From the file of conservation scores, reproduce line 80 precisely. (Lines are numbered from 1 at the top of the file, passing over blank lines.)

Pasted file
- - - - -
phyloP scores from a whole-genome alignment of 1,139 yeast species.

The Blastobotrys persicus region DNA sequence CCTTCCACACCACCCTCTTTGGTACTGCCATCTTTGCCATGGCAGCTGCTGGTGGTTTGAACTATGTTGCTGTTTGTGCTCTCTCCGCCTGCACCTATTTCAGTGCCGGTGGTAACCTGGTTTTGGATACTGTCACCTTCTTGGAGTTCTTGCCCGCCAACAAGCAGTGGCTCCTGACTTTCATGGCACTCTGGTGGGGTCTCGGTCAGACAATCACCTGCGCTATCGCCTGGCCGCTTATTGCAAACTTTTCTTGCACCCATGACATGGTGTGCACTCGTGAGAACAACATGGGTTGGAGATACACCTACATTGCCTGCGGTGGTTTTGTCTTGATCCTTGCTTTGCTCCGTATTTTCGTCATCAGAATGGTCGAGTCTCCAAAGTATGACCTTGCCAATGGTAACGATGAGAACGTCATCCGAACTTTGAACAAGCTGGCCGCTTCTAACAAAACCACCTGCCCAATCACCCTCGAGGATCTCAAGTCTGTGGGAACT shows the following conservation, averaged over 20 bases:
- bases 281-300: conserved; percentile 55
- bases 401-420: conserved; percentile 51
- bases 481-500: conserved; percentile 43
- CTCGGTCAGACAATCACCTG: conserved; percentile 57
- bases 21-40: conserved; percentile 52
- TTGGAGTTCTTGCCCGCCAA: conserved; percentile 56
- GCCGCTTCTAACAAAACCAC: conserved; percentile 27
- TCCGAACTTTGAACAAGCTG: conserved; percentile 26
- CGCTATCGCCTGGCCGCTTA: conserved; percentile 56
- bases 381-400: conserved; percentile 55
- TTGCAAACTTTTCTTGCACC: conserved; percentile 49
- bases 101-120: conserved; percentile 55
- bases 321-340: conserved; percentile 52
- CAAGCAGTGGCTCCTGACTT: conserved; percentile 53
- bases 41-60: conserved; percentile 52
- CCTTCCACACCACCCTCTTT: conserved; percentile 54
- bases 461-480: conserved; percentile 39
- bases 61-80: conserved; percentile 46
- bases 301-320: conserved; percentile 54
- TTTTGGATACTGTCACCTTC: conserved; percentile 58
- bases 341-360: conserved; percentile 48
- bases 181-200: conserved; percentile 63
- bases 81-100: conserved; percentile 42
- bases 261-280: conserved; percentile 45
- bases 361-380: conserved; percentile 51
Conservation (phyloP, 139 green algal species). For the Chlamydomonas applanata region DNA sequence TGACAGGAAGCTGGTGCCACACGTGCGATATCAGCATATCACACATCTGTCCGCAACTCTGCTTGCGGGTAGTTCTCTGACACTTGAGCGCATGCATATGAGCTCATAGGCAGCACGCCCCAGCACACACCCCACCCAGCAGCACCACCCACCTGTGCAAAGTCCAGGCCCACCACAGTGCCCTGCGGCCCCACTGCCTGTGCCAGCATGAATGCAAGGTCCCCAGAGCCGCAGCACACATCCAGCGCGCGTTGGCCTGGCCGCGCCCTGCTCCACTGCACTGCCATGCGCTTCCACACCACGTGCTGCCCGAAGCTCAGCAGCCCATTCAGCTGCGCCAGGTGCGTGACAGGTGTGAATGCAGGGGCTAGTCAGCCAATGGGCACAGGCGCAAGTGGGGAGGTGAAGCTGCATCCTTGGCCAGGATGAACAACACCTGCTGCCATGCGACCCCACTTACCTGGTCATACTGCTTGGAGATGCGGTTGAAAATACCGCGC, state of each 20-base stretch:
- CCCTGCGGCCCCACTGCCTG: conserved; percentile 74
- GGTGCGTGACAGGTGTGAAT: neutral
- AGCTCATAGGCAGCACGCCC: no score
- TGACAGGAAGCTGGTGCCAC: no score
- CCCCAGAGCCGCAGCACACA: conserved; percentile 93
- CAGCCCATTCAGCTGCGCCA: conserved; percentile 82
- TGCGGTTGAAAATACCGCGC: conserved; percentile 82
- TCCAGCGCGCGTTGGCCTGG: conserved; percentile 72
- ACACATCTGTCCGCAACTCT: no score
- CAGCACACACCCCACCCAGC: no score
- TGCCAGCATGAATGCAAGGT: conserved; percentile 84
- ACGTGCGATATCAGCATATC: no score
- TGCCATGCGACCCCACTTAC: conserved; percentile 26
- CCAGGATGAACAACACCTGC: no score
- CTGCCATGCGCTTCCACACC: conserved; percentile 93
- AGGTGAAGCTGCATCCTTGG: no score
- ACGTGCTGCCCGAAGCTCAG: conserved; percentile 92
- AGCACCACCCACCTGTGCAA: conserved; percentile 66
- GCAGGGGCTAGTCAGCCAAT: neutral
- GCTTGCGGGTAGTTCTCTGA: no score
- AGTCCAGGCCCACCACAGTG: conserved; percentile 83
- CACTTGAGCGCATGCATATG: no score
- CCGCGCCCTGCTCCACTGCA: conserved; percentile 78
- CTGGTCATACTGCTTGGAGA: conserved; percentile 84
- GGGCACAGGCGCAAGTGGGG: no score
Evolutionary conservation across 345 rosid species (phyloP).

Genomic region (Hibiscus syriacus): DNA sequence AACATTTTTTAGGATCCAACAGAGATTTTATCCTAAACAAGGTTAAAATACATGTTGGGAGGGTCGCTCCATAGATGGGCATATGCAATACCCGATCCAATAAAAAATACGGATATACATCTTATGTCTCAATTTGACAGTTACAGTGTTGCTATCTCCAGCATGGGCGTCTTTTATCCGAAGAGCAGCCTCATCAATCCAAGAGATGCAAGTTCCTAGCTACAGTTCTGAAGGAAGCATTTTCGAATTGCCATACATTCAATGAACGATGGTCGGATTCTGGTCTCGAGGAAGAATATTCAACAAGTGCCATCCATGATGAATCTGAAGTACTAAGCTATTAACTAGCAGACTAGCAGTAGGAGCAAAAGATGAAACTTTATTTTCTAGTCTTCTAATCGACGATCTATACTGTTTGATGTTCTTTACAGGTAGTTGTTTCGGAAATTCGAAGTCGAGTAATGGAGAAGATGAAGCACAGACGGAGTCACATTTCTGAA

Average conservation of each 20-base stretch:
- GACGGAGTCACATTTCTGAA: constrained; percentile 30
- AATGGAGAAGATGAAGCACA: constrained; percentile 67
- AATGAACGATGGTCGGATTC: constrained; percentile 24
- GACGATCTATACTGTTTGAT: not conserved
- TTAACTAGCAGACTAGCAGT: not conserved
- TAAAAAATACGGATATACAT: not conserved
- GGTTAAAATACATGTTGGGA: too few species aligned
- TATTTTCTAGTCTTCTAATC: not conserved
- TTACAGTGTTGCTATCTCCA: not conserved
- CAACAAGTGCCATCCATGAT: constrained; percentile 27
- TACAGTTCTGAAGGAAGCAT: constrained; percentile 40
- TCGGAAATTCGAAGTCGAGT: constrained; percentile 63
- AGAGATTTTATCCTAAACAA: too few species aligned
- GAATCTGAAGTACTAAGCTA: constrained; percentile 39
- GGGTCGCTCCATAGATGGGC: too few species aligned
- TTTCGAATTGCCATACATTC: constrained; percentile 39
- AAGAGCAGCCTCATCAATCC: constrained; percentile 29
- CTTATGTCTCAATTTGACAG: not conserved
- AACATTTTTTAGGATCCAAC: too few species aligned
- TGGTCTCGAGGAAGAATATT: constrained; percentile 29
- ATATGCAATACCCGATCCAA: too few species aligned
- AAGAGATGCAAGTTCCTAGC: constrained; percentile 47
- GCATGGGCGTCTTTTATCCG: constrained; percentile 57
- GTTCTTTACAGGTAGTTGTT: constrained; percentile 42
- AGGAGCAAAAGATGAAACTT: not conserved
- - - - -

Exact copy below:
- GTTCTTTACAGGTAGTTGTT: constrained; percentile 42